This essay has a total of 1371 words and 9 pages.



Toni Morrison's, Beloved, is a complex narrative about the love between mothers

and daughters, and the agony of guilt. " It is the ultimate gesture of a loving mother. It is

the outrageous claim of a slave." These are the words, of Toni Morrison, used to describe

the actions of Sethe, the central character in the novel. She, a former slave, chooses to kill

her baby girl rather then let her live a life in slavery. In preventing her from the physical

and emotional horrors of slavery, Sethe has put herself in to a realm of physical and

emotional pain: guilt. And in understanding her guilt we can start to conceive her

motivations for killing her third nameless child. Did Beloved's death come out of love or

selfish pride? In preventing her child from going into slavery, Sethe, too, protected herself,

she prevented herself from re-entering captivity. In examining Sethe's character we can

see that her motivations derive from her deep love towards her children, and from the lack

of love for herself. Sethe's children are her only good quality. Her children are a part of

her and in killing one she kills a part of herself. What hinders over Sethe is her refusal to

accept responsibility for her baby's death. Does she do this because she is selfishness or

because it need not be justified? Sethe's love is clearly displayed by sparing her daughter

from a horrific life, yet, Sethe refuses to acknowledge that her show of compassion is also


Throughout the work, seems to have two separate identities, which affect her

actions. When reunited with Paul D., Sethe recalls her reactions to School Teacher's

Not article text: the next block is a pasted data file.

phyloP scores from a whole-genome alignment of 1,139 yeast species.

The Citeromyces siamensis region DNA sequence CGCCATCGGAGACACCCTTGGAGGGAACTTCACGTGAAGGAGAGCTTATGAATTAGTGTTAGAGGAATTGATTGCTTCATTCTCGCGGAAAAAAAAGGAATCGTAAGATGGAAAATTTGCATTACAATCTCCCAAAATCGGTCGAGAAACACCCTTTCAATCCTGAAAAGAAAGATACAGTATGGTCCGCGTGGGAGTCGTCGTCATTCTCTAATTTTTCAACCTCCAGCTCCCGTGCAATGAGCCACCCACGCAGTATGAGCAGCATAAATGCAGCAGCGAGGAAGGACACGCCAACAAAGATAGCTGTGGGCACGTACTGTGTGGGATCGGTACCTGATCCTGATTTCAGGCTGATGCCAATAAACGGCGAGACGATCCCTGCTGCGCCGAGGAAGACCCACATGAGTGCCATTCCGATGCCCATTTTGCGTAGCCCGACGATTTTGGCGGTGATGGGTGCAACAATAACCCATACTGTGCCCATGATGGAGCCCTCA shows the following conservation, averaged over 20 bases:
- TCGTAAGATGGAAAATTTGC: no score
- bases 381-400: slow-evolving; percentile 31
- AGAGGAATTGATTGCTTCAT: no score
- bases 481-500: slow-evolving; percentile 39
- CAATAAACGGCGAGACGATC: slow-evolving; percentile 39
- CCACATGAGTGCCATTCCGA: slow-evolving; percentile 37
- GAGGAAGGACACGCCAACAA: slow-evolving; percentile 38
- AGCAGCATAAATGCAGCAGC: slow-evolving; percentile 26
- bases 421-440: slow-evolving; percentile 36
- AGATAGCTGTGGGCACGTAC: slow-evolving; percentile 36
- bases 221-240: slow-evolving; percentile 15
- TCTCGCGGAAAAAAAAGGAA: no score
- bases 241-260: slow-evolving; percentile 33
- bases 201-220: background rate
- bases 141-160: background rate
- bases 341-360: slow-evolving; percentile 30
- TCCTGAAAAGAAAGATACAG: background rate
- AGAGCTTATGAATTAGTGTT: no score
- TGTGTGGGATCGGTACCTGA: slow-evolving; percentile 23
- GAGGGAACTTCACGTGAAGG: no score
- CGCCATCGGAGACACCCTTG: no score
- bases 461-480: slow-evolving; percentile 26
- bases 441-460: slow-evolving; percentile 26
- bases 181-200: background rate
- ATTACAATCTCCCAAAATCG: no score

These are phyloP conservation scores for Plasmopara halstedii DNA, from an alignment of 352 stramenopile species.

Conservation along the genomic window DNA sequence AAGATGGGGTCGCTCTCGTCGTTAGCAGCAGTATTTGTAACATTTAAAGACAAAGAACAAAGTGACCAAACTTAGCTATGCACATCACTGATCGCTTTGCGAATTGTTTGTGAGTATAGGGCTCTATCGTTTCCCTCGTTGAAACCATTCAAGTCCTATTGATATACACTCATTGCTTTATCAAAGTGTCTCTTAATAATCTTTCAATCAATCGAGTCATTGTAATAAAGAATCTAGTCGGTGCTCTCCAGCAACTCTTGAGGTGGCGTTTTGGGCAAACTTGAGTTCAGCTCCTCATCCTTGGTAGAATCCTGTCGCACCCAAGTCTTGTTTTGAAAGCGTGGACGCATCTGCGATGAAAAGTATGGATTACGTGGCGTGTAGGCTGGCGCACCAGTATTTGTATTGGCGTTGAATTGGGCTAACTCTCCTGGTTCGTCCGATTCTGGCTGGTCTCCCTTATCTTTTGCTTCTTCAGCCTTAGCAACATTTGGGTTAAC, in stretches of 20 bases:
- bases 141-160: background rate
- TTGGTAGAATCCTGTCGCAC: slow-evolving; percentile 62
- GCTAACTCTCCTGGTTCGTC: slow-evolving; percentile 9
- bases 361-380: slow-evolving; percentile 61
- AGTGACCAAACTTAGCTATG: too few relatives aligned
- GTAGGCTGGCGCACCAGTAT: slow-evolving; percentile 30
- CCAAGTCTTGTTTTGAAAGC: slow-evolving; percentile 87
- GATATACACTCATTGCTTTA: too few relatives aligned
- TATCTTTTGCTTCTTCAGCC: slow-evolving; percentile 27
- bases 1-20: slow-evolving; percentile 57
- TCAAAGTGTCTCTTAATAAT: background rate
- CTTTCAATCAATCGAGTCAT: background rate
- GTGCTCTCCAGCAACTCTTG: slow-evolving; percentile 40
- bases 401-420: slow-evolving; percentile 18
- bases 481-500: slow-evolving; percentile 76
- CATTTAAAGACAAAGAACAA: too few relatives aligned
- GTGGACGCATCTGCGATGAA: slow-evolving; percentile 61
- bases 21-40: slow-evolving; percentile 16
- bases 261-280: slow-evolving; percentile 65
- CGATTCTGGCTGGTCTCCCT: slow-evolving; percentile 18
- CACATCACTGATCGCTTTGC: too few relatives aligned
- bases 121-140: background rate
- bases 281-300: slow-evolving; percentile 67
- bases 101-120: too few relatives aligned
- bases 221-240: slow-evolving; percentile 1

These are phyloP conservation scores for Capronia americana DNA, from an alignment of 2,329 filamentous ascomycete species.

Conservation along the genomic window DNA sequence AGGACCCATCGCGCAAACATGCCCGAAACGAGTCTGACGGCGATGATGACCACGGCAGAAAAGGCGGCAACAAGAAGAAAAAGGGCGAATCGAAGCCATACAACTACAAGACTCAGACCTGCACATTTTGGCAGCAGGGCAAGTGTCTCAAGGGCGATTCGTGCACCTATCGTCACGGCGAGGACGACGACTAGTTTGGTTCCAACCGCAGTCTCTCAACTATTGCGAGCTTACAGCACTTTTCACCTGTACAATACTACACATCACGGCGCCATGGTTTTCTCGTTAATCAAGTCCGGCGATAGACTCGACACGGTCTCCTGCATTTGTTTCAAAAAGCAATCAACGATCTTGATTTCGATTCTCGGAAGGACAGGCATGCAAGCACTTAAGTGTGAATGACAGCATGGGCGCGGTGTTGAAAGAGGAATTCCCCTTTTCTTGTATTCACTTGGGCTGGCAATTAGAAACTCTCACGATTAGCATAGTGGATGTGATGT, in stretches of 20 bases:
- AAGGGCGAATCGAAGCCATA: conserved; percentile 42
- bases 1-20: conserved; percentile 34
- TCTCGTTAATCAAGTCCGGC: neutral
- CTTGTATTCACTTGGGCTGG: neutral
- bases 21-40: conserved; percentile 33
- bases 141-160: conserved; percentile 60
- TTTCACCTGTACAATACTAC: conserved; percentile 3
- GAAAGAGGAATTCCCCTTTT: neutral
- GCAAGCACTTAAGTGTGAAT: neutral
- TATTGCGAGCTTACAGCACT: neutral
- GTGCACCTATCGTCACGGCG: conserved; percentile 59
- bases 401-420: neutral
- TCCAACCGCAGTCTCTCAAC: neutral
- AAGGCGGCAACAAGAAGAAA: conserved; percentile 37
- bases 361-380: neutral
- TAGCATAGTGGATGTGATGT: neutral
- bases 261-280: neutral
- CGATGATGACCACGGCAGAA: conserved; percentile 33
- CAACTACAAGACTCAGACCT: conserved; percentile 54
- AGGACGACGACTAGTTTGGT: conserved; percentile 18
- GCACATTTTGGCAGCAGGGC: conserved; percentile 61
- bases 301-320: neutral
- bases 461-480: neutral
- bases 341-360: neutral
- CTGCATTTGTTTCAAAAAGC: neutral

arrival with no mention to her daughter's death. "Oh, no. I wasn't going back there

[Sweet Home]. I went to jail instead" (42) Sethe believes she made a moral stand in not

letting herself be taken into custody. In her statement she has done two things, she has

disassociated herself from the act, and also morally justified what had happened. When

Paul D, upon finding out what had really happened, confronts Sethe. She again ignores

the issue. "…So when I got here, even before they let me get out of bed, I stitched her a

little something… all I'm saying is that it is a selfish pleasure I never had before. I couldn't

let all that go back to where it was…." (163) Sethe loves her children. But it's that ‘selfish

pleasure' which makes one question her actions. Sethe is living a life she's never known a

life of freedom, freedom from brutality, from fear, and from pain. In killing her daughter

she saved herself, for the second time. Sethe was still free, and she wasn't going back to

Sweet Home, or to School Teacher no matter what the cost. Sethes children were a part

of her, and they were a part she was not going to submit to slavery. They needed to be

protected, because the loss of them meant the loss of Sethe herself. When Sethe saw

School Teacher coming she "collected every bit if life she had made, all the parts of her

that were precious and fine and beautiful, and carried, pushed, dragged them through the

veil, out away, over there where no one could hurt them."(163) Sethe sees no wrong here

because it as though she were killing herself. Saving herself from all the terror she had

already known. I was an act of love, and an act of primordial instinct.

Sethe's needed to protect her babies because her mother didn't protect her. "Sethe

never bonded or connected with her mother, and as a result she devoted her life solely to

her children"(Lewis 120) Sethe's mother "went back in rice and [Sethe] sucked from an

other woman whose job it was" (60). Sethe and her mother never had the intimate bond

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